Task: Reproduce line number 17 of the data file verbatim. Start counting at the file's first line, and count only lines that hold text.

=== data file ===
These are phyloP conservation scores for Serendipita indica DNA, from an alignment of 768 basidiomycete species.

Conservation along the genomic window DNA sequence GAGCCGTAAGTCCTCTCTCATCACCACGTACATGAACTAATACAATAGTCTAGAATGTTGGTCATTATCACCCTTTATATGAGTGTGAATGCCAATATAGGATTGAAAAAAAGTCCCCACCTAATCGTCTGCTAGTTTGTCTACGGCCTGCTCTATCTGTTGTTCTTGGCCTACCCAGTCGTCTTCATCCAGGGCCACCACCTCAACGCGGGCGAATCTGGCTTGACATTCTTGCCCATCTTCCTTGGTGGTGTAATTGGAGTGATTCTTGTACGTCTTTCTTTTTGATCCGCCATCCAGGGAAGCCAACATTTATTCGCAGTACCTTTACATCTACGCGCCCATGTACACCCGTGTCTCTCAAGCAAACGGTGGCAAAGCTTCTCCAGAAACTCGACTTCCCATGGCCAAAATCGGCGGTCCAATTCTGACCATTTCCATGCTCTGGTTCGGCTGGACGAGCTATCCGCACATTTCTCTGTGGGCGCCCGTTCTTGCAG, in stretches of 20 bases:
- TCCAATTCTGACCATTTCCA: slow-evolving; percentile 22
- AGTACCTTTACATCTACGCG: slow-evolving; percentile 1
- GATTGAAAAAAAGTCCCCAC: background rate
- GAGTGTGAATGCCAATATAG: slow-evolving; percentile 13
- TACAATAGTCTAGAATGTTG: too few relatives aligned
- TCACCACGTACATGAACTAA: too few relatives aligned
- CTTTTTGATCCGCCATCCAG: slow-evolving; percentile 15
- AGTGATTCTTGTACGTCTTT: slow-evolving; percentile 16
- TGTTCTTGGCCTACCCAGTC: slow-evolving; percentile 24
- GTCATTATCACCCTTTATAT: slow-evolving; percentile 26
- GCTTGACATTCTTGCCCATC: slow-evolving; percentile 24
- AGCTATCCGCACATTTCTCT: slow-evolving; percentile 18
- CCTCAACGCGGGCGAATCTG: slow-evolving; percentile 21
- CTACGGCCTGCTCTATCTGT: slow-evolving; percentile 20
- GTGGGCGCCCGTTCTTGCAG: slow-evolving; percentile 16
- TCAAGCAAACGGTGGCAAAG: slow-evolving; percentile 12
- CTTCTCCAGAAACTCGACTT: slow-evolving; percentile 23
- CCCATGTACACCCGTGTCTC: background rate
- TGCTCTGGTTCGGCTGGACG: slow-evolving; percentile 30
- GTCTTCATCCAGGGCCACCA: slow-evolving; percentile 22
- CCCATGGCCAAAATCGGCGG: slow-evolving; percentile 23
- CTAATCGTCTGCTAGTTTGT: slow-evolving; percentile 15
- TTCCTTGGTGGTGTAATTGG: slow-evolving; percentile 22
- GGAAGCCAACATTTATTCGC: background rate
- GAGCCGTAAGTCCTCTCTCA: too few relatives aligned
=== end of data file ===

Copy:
- GTGGGCGCCCGTTCTTGCAG: slow-evolving; percentile 16